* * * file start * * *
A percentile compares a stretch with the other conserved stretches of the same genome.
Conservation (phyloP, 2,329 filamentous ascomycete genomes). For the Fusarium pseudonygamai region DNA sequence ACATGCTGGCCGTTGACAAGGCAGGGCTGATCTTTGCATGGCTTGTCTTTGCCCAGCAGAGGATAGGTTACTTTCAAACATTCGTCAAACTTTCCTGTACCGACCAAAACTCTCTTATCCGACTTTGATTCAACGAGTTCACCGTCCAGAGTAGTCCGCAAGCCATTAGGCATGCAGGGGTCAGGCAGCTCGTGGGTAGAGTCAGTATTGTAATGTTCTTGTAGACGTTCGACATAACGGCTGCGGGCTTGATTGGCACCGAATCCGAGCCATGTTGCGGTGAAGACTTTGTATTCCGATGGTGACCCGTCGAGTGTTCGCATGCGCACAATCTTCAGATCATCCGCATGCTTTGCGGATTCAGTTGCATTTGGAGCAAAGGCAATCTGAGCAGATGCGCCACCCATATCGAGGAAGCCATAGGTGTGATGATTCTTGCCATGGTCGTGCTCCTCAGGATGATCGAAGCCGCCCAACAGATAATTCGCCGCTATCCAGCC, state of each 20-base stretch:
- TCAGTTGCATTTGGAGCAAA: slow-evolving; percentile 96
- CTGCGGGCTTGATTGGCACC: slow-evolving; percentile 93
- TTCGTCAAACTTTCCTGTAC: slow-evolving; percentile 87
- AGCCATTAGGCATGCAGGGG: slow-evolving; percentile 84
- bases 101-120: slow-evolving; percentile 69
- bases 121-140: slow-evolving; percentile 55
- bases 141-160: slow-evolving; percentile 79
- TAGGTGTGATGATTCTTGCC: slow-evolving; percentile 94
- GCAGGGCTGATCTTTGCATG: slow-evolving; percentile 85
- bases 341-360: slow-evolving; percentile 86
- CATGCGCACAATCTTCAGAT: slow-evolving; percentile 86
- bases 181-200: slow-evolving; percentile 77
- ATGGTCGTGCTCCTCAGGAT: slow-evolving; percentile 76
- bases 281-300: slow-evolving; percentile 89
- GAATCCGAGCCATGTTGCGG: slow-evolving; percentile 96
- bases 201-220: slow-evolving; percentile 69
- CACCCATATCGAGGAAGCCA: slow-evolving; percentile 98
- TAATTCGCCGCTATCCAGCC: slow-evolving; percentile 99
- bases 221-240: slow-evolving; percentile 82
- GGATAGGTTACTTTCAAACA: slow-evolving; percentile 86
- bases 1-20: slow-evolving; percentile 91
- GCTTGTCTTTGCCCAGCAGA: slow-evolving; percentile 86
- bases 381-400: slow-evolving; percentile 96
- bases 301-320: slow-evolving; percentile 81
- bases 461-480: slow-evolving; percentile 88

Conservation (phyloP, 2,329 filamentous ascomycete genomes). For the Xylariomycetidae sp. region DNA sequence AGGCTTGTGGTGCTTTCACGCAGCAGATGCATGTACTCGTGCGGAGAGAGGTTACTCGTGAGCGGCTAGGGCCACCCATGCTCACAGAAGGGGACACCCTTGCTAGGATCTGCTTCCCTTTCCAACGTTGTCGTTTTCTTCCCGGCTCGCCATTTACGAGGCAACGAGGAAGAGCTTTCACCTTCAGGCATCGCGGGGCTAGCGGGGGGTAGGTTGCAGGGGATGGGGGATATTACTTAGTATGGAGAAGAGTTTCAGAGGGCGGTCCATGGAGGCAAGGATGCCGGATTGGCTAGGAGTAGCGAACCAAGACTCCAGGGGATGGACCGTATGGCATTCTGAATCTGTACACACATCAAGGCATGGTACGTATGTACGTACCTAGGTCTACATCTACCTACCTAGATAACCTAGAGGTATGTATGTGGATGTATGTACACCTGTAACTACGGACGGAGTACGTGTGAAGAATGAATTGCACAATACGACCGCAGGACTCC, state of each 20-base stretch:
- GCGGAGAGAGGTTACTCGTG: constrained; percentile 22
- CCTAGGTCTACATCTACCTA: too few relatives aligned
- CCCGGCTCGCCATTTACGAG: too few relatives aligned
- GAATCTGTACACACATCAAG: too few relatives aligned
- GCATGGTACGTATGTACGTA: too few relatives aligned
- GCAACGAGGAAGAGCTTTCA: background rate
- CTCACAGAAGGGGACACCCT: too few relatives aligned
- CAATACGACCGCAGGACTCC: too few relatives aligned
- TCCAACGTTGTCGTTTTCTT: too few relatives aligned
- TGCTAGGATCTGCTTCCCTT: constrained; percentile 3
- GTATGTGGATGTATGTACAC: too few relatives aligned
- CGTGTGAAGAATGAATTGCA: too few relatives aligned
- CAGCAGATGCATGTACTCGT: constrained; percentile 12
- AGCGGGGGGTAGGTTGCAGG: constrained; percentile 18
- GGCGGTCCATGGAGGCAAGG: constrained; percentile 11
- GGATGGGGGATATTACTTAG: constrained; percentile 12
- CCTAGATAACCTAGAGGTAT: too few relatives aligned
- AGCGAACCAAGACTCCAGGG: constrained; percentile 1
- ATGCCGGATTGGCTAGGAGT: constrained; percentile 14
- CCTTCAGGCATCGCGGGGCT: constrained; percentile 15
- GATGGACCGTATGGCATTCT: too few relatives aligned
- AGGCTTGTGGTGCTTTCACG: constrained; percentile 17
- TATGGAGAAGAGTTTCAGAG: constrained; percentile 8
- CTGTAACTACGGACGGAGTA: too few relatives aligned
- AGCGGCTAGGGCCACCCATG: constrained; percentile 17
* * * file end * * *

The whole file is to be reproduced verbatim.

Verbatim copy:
A percentile compares a stretch with the other conserved stretches of the same genome.
Conservation (phyloP, 2,329 filamentous ascomycete genomes). For the Fusarium pseudonygamai region DNA sequence ACATGCTGGCCGTTGACAAGGCAGGGCTGATCTTTGCATGGCTTGTCTTTGCCCAGCAGAGGATAGGTTACTTTCAAACATTCGTCAAACTTTCCTGTACCGACCAAAACTCTCTTATCCGACTTTGATTCAACGAGTTCACCGTCCAGAGTAGTCCGCAAGCCATTAGGCATGCAGGGGTCAGGCAGCTCGTGGGTAGAGTCAGTATTGTAATGTTCTTGTAGACGTTCGACATAACGGCTGCGGGCTTGATTGGCACCGAATCCGAGCCATGTTGCGGTGAAGACTTTGTATTCCGATGGTGACCCGTCGAGTGTTCGCATGCGCACAATCTTCAGATCATCCGCATGCTTTGCGGATTCAGTTGCATTTGGAGCAAAGGCAATCTGAGCAGATGCGCCACCCATATCGAGGAAGCCATAGGTGTGATGATTCTTGCCATGGTCGTGCTCCTCAGGATGATCGAAGCCGCCCAACAGATAATTCGCCGCTATCCAGCC, state of each 20-base stretch:
- TCAGTTGCATTTGGAGCAAA: slow-evolving; percentile 96
- CTGCGGGCTTGATTGGCACC: slow-evolving; percentile 93
- TTCGTCAAACTTTCCTGTAC: slow-evolving; percentile 87
- AGCCATTAGGCATGCAGGGG: slow-evolving; percentile 84
- bases 101-120: slow-evolving; percentile 69
- bases 121-140: slow-evolving; percentile 55
- bases 141-160: slow-evolving; percentile 79
- TAGGTGTGATGATTCTTGCC: slow-evolving; percentile 94
- GCAGGGCTGATCTTTGCATG: slow-evolving; percentile 85
- bases 341-360: slow-evolving; percentile 86
- CATGCGCACAATCTTCAGAT: slow-evolving; percentile 86
- bases 181-200: slow-evolving; percentile 77
- ATGGTCGTGCTCCTCAGGAT: slow-evolving; percentile 76
- bases 281-300: slow-evolving; percentile 89
- GAATCCGAGCCATGTTGCGG: slow-evolving; percentile 96
- bases 201-220: slow-evolving; percentile 69
- CACCCATATCGAGGAAGCCA: slow-evolving; percentile 98
- TAATTCGCCGCTATCCAGCC: slow-evolving; percentile 99
- bases 221-240: slow-evolving; percentile 82
- GGATAGGTTACTTTCAAACA: slow-evolving; percentile 86
- bases 1-20: slow-evolving; percentile 91
- GCTTGTCTTTGCCCAGCAGA: slow-evolving; percentile 86
- bases 381-400: slow-evolving; percentile 96
- bases 301-320: slow-evolving; percentile 81
- bases 461-480: slow-evolving; percentile 88

Conservation (phyloP, 2,329 filamentous ascomycete genomes). For the Xylariomycetidae sp. region DNA sequence AGGCTTGTGGTGCTTTCACGCAGCAGATGCATGTACTCGTGCGGAGAGAGGTTACTCGTGAGCGGCTAGGGCCACCCATGCTCACAGAAGGGGACACCCTTGCTAGGATCTGCTTCCCTTTCCAACGTTGTCGTTTTCTTCCCGGCTCGCCATTTACGAGGCAACGAGGAAGAGCTTTCACCTTCAGGCATCGCGGGGCTAGCGGGGGGTAGGTTGCAGGGGATGGGGGATATTACTTAGTATGGAGAAGAGTTTCAGAGGGCGGTCCATGGAGGCAAGGATGCCGGATTGGCTAGGAGTAGCGAACCAAGACTCCAGGGGATGGACCGTATGGCATTCTGAATCTGTACACACATCAAGGCATGGTACGTATGTACGTACCTAGGTCTACATCTACCTACCTAGATAACCTAGAGGTATGTATGTGGATGTATGTACACCTGTAACTACGGACGGAGTACGTGTGAAGAATGAATTGCACAATACGACCGCAGGACTCC, state of each 20-base stretch:
- GCGGAGAGAGGTTACTCGTG: constrained; percentile 22
- CCTAGGTCTACATCTACCTA: too few relatives aligned
- CCCGGCTCGCCATTTACGAG: too few relatives aligned
- GAATCTGTACACACATCAAG: too few relatives aligned
- GCATGGTACGTATGTACGTA: too few relatives aligned
- GCAACGAGGAAGAGCTTTCA: background rate
- CTCACAGAAGGGGACACCCT: too few relatives aligned
- CAATACGACCGCAGGACTCC: too few relatives aligned
- TCCAACGTTGTCGTTTTCTT: too few relatives aligned
- TGCTAGGATCTGCTTCCCTT: constrained; percentile 3
- GTATGTGGATGTATGTACAC: too few relatives aligned
- CGTGTGAAGAATGAATTGCA: too few relatives aligned
- CAGCAGATGCATGTACTCGT: constrained; percentile 12
- AGCGGGGGGTAGGTTGCAGG: constrained; percentile 18
- GGCGGTCCATGGAGGCAAGG: constrained; percentile 11
- GGATGGGGGATATTACTTAG: constrained; percentile 12
- CCTAGATAACCTAGAGGTAT: too few relatives aligned
- AGCGAACCAAGACTCCAGGG: constrained; percentile 1
- ATGCCGGATTGGCTAGGAGT: constrained; percentile 14
- CCTTCAGGCATCGCGGGGCT: constrained; percentile 15
- GATGGACCGTATGGCATTCT: too few relatives aligned
- AGGCTTGTGGTGCTTTCACG: constrained; percentile 17
- TATGGAGAAGAGTTTCAGAG: constrained; percentile 8
- CTGTAACTACGGACGGAGTA: too few relatives aligned
- AGCGGCTAGGGCCACCCATG: constrained; percentile 17